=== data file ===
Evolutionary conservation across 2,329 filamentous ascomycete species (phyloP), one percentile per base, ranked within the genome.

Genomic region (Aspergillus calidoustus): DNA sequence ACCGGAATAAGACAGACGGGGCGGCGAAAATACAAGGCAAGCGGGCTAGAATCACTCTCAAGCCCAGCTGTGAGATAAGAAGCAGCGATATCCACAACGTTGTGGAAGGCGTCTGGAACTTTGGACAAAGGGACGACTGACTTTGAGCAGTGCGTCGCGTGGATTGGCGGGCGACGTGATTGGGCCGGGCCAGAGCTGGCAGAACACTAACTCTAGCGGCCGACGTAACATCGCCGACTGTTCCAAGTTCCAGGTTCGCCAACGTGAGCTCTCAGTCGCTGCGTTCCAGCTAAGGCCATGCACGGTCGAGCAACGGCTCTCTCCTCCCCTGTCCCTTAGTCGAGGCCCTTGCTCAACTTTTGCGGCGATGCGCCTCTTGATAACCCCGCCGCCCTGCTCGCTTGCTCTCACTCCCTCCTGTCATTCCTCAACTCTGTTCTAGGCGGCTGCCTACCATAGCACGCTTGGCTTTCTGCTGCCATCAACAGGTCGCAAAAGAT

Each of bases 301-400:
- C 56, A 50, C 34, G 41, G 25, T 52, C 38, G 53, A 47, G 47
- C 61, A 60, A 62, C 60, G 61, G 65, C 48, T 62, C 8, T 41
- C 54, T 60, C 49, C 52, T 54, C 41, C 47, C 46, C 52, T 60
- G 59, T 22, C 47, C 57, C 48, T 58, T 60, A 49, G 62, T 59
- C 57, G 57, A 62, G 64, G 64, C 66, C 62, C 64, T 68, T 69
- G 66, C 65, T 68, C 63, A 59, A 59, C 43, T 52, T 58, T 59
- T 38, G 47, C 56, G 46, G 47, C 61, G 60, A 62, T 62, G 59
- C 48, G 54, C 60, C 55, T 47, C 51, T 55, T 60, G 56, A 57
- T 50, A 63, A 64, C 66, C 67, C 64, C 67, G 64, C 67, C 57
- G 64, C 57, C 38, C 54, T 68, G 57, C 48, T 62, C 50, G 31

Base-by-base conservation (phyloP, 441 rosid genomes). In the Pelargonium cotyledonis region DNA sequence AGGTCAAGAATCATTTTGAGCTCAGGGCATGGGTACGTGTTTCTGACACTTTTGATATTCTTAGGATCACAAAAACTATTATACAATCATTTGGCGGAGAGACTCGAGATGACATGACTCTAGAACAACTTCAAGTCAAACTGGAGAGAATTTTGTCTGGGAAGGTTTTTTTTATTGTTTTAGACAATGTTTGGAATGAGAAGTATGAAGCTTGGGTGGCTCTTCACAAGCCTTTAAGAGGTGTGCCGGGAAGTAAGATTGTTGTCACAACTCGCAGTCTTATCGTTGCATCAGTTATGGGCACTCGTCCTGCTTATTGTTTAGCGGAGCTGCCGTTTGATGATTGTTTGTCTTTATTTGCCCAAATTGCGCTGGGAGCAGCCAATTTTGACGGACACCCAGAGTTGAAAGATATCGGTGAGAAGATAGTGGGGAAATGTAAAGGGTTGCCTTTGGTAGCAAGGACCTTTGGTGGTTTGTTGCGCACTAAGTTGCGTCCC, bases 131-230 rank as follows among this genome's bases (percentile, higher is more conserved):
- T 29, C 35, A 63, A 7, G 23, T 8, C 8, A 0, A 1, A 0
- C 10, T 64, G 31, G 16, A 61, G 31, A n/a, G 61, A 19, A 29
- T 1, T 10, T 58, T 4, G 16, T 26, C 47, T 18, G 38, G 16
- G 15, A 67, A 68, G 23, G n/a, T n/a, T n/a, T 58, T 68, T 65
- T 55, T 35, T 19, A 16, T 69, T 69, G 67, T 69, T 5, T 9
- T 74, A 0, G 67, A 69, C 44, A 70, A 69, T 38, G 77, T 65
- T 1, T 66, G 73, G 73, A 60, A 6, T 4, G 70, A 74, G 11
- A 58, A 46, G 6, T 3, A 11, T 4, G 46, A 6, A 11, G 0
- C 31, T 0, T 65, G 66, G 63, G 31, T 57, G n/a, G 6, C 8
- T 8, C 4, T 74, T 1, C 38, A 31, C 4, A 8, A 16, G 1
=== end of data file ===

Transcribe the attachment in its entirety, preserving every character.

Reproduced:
Evolutionary conservation across 2,329 filamentous ascomycete species (phyloP), one percentile per base, ranked within the genome.

Genomic region (Aspergillus calidoustus): DNA sequence ACCGGAATAAGACAGACGGGGCGGCGAAAATACAAGGCAAGCGGGCTAGAATCACTCTCAAGCCCAGCTGTGAGATAAGAAGCAGCGATATCCACAACGTTGTGGAAGGCGTCTGGAACTTTGGACAAAGGGACGACTGACTTTGAGCAGTGCGTCGCGTGGATTGGCGGGCGACGTGATTGGGCCGGGCCAGAGCTGGCAGAACACTAACTCTAGCGGCCGACGTAACATCGCCGACTGTTCCAAGTTCCAGGTTCGCCAACGTGAGCTCTCAGTCGCTGCGTTCCAGCTAAGGCCATGCACGGTCGAGCAACGGCTCTCTCCTCCCCTGTCCCTTAGTCGAGGCCCTTGCTCAACTTTTGCGGCGATGCGCCTCTTGATAACCCCGCCGCCCTGCTCGCTTGCTCTCACTCCCTCCTGTCATTCCTCAACTCTGTTCTAGGCGGCTGCCTACCATAGCACGCTTGGCTTTCTGCTGCCATCAACAGGTCGCAAAAGAT

Each of bases 301-400:
- C 56, A 50, C 34, G 41, G 25, T 52, C 38, G 53, A 47, G 47
- C 61, A 60, A 62, C 60, G 61, G 65, C 48, T 62, C 8, T 41
- C 54, T 60, C 49, C 52, T 54, C 41, C 47, C 46, C 52, T 60
- G 59, T 22, C 47, C 57, C 48, T 58, T 60, A 49, G 62, T 59
- C 57, G 57, A 62, G 64, G 64, C 66, C 62, C 64, T 68, T 69
- G 66, C 65, T 68, C 63, A 59, A 59, C 43, T 52, T 58, T 59
- T 38, G 47, C 56, G 46, G 47, C 61, G 60, A 62, T 62, G 59
- C 48, G 54, C 60, C 55, T 47, C 51, T 55, T 60, G 56, A 57
- T 50, A 63, A 64, C 66, C 67, C 64, C 67, G 64, C 67, C 57
- G 64, C 57, C 38, C 54, T 68, G 57, C 48, T 62, C 50, G 31

Base-by-base conservation (phyloP, 441 rosid genomes). In the Pelargonium cotyledonis region DNA sequence AGGTCAAGAATCATTTTGAGCTCAGGGCATGGGTACGTGTTTCTGACACTTTTGATATTCTTAGGATCACAAAAACTATTATACAATCATTTGGCGGAGAGACTCGAGATGACATGACTCTAGAACAACTTCAAGTCAAACTGGAGAGAATTTTGTCTGGGAAGGTTTTTTTTATTGTTTTAGACAATGTTTGGAATGAGAAGTATGAAGCTTGGGTGGCTCTTCACAAGCCTTTAAGAGGTGTGCCGGGAAGTAAGATTGTTGTCACAACTCGCAGTCTTATCGTTGCATCAGTTATGGGCACTCGTCCTGCTTATTGTTTAGCGGAGCTGCCGTTTGATGATTGTTTGTCTTTATTTGCCCAAATTGCGCTGGGAGCAGCCAATTTTGACGGACACCCAGAGTTGAAAGATATCGGTGAGAAGATAGTGGGGAAATGTAAAGGGTTGCCTTTGGTAGCAAGGACCTTTGGTGGTTTGTTGCGCACTAAGTTGCGTCCC, bases 131-230 rank as follows among this genome's bases (percentile, higher is more conserved):
- T 29, C 35, A 63, A 7, G 23, T 8, C 8, A 0, A 1, A 0
- C 10, T 64, G 31, G 16, A 61, G 31, A n/a, G 61, A 19, A 29
- T 1, T 10, T 58, T 4, G 16, T 26, C 47, T 18, G 38, G 16
- G 15, A 67, A 68, G 23, G n/a, T n/a, T n/a, T 58, T 68, T 65
- T 55, T 35, T 19, A 16, T 69, T 69, G 67, T 69, T 5, T 9
- T 74, A 0, G 67, A 69, C 44, A 70, A 69, T 38, G 77, T 65
- T 1, T 66, G 73, G 73, A 60, A 6, T 4, G 70, A 74, G 11
- A 58, A 46, G 6, T 3, A 11, T 4, G 46, A 6, A 11, G 0
- C 31, T 0, T 65, G 66, G 63, G 31, T 57, G n/a, G 6, C 8
- T 8, C 4, T 74, T 1, C 38, A 31, C 4, A 8, A 16, G 1